Ohio Democratic Rep. Tim Ryan, who chairs the House Appropriations Legislative Branch Subcommittee that funds Capitol Police, released a fiscal 2022 spending bill that would give Capitol Police an $88 million funding boost compared to the current budget, though it’s $15 million below the administration’s budget request, which would allow for the hiring of new officers and civilian officials for Capitol Police.
But that funding could still be months from being approved.
“There’s so much we need to do comprehensively, and it takes time, but most of it starts in the bill,” Ryan said in an interview. “I’m not happy about where we are. We’ve got to be moving a lot quicker.”
Changes on the margins
Meanwhile, Capitol Police leaders have tried to implement operational and cultural changes. For example, one Capitol security official said there’s been an effort to better use intelligence to drive operations.
The department has also increased communication with law enforcement partners, according to a congressional source familiar with the USCP, and it is now working with private vendors to obtain open-source social media information to track threats, the source said.
Officers who spoke to CNN say they now receive daily email updates on their cell phones, for instance, including about demonstrations planned and intelligence. Some, however, have questioned how useful the updates have been.
“We’re inundated with updates now,” one officer said.
There have also been some extra training sessions, officers say, including how to hand-cuff people hit by a taser. One officer told CNN most of his training occurs online. Another officer described walk-throughs for Senate and House chamber evacuations.
Capitol Police said Tuesday that its Civil Disturbance Unit, which was on the frontlines on January 6, has increased training for riots and less-than-lethal exercises, conducted a joint exercise with the National Guard, and sent CDU officials to train in Seattle and Virginia Beach.
Terry Gainer, a former US Capitol Police chief and Senate sergeant at arms, said that while intelligence sharing with rank-and-file officers is a positive sign, there’s a lot more that needs to be done to help a police force still struggling with the physical and psychological trauma of January 6.
“When you’re still working long hours and there’s a lot of change going on and people are wondering ‘When are we going to get a new chief? Is there going to be some independent commission? Are some of the members going to stop pretending this didn’t happen?’ All of that weighs heavy,” said Gainer, who is also a CNN contributor.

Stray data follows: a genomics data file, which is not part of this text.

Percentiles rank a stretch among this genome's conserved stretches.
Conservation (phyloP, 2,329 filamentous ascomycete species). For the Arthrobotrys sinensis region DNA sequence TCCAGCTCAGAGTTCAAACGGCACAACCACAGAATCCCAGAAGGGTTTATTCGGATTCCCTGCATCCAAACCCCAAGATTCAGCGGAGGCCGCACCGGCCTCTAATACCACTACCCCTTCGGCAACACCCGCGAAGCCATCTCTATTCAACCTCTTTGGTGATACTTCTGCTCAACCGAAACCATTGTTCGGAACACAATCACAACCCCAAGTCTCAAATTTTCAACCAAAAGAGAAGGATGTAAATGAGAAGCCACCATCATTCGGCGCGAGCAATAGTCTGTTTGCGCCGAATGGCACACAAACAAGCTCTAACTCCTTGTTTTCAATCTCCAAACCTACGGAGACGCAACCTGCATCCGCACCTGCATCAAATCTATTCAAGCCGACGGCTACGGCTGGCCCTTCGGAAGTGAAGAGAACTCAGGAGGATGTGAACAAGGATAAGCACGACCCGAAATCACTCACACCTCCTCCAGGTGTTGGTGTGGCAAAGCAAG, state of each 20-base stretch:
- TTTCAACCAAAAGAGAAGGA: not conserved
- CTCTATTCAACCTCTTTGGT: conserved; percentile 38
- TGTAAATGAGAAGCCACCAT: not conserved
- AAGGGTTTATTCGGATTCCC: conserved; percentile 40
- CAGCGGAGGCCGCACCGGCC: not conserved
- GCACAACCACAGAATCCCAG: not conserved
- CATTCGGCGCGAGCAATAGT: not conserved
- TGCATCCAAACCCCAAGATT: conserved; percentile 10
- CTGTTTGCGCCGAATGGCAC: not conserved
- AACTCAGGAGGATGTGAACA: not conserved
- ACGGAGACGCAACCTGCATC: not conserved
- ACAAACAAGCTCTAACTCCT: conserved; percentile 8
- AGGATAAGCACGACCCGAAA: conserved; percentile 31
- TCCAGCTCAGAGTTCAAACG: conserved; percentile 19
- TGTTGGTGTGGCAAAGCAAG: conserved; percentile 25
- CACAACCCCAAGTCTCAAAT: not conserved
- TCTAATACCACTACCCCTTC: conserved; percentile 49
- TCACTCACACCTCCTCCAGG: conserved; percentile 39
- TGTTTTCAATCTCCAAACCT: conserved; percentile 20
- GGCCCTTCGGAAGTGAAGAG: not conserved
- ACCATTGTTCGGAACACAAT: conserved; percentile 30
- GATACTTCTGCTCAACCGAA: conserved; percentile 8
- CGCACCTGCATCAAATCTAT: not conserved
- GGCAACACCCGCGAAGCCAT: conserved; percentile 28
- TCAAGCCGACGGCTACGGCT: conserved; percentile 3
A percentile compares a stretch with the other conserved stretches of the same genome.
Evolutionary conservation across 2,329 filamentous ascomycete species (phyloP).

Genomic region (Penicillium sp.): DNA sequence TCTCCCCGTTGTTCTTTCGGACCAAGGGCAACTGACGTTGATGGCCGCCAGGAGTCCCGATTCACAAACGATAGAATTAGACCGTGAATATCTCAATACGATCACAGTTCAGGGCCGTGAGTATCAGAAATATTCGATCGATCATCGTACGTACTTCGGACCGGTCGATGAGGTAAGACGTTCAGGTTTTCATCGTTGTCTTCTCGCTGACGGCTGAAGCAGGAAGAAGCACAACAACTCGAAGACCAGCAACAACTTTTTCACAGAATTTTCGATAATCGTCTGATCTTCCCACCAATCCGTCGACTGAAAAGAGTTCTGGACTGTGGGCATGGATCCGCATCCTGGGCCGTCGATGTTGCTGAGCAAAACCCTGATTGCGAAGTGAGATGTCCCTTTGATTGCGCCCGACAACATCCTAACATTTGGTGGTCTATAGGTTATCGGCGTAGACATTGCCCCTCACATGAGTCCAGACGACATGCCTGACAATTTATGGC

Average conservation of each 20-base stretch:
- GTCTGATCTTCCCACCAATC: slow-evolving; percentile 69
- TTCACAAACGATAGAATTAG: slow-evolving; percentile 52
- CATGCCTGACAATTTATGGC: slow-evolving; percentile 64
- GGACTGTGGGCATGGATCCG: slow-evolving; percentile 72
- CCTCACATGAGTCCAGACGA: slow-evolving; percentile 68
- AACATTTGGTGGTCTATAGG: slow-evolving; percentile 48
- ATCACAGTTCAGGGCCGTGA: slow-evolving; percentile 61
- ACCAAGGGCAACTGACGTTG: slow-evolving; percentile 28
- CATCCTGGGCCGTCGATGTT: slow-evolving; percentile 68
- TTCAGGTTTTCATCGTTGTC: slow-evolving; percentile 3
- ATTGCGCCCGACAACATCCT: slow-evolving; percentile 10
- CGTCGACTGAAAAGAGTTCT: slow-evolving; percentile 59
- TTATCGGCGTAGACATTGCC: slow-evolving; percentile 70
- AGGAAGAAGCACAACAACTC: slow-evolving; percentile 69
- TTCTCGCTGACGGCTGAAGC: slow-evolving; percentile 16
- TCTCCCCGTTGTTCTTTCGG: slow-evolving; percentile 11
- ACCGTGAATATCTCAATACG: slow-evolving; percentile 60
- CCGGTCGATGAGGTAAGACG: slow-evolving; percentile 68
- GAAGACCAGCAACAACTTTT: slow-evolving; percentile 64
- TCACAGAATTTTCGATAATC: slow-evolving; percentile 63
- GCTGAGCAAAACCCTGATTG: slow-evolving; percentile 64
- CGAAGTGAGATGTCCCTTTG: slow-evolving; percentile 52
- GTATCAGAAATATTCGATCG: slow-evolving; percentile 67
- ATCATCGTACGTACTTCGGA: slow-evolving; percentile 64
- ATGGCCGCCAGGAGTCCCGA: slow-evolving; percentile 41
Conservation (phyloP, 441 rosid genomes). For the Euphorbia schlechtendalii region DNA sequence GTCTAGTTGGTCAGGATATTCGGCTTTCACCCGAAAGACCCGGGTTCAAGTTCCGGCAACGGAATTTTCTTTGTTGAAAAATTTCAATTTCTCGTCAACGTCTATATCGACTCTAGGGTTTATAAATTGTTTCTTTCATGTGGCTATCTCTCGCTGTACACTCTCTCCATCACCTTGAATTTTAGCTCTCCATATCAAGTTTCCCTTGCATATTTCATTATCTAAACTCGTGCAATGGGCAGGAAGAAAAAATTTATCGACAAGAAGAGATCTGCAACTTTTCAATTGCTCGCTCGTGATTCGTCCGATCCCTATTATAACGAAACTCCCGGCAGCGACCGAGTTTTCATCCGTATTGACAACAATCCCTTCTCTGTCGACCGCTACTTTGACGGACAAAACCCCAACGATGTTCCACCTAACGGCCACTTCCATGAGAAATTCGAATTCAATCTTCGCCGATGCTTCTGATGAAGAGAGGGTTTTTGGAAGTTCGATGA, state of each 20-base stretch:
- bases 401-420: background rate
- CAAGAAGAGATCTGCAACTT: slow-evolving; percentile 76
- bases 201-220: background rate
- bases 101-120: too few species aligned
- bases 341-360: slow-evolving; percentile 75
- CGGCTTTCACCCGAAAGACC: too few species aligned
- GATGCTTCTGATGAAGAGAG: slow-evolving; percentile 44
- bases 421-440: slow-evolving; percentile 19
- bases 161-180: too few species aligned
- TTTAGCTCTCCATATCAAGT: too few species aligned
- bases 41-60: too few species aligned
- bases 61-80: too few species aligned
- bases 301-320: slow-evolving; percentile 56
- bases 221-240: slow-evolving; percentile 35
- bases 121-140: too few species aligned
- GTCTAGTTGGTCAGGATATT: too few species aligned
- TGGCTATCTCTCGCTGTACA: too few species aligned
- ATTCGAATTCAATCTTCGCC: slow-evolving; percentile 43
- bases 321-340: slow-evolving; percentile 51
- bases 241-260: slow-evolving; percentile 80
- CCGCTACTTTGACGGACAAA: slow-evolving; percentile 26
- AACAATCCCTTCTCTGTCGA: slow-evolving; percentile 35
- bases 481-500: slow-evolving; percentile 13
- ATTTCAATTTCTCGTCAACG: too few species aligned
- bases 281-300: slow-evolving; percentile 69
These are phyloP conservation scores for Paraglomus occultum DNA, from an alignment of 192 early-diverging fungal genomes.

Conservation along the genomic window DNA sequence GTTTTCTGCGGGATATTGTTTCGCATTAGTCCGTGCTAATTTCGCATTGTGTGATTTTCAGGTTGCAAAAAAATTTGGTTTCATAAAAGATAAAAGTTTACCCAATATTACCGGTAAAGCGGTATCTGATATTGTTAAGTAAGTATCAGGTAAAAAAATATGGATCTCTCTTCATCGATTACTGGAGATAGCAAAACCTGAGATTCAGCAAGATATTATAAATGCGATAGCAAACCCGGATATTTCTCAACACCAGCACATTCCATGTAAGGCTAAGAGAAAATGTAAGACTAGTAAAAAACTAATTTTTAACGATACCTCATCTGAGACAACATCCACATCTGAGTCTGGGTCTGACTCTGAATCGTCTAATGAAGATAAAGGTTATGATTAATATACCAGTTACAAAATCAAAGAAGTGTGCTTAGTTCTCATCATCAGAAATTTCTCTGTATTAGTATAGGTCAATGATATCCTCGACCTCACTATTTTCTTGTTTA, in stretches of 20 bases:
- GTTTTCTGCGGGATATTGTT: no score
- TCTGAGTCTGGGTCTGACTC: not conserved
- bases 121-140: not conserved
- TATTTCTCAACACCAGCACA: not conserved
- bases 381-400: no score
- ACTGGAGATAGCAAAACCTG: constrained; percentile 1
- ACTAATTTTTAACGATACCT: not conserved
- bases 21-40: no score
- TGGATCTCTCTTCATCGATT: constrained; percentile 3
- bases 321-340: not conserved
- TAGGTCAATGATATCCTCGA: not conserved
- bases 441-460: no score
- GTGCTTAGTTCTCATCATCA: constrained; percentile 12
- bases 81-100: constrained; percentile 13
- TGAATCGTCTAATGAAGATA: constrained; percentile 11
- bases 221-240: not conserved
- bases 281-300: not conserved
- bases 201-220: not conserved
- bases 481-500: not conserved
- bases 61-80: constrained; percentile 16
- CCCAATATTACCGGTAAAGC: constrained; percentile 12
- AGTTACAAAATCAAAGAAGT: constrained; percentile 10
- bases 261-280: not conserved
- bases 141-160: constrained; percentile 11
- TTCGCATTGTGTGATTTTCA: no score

Fixing the command structure
The Capitol Police Board has spent the past few months searching for a new chief. A selection could come as soon as this month, said the congressional source. Until then, the department will continue to be led by Pittman, who replaced Sund as acting chief after he resigned January 7.
Not long after Pittman took over, officers’ frustrations spilled into public view as members of the Capitol Police force issued an overwhelming vote of no confidence in their leadership in February.
Capitol Police union leader Gus Papathanasiou told CNN he was hopeful that a new police chief will “change things around,” but he echoed the frustrations of officers that not enough has been done.
“I think it’s just the same as it was on January 5, if not worse,” he said.
Katko, the Republican congressman, said he wants to see the structure of Capitol Police leadership changed altogether. The Capitol Police chief reports to a police board that includes Congressionally appointed House and Senate sergeants at arms and the Architect of the Capitol.
The police board’s response as the January 6 riot unfolded fell under particular scrutiny, as the Capitol Police chief could not unilaterally request assistance from the National Guard.
“If it’s a police force, you’ve got to have a command structure that’s commensurate with law enforcement and security,” Katko said. “I think it’s as bad as I’ve ever seen at any law enforcement agency anywhere. We’re asking them to do extraordinary things with zero guidance.”
Senate Rules Committee leaders Amy Klobuchar, a Minnesota Democrat, and Roy Blunt, a Missouri Republican, introduced legislation in June to expand the chief’s authority to request National Guard assistance in an emergency and to compel the Capitol Police Board to appear together in front of Congress — something that hasn’t happened since 1945.
Dealing with online threats
Capitol security officials say that even with additional threats toward lawmakers, the notion Capitol Police would be surprised again on the scale of January 6 remains remote. However, officers said they’d like to see more credence given to the threats that have swirled on far-right channels online.
One Capitol security official stressed that a rise in Internet threats — which can ebb and flow in a single afternoon based on a media interaction or a viral trigger — shouldn’t prompt Capitol Police to leap into overdrive.
The official said Capitol security leaders are watching August closely to see if anything builds into any kind of activity, though cutting through the noise remains a challenge.
“We have to be careful about assuming a tremendous rise of threats communicated via internet equates to a comparable rise in the threat,” the official said. “It’s hard for me to imagine being taken by surprise by another mob the size of the one January 6.”
™ & © 2021 Cable News Network, Inc., a WarnerMedia Company. All rights reserved.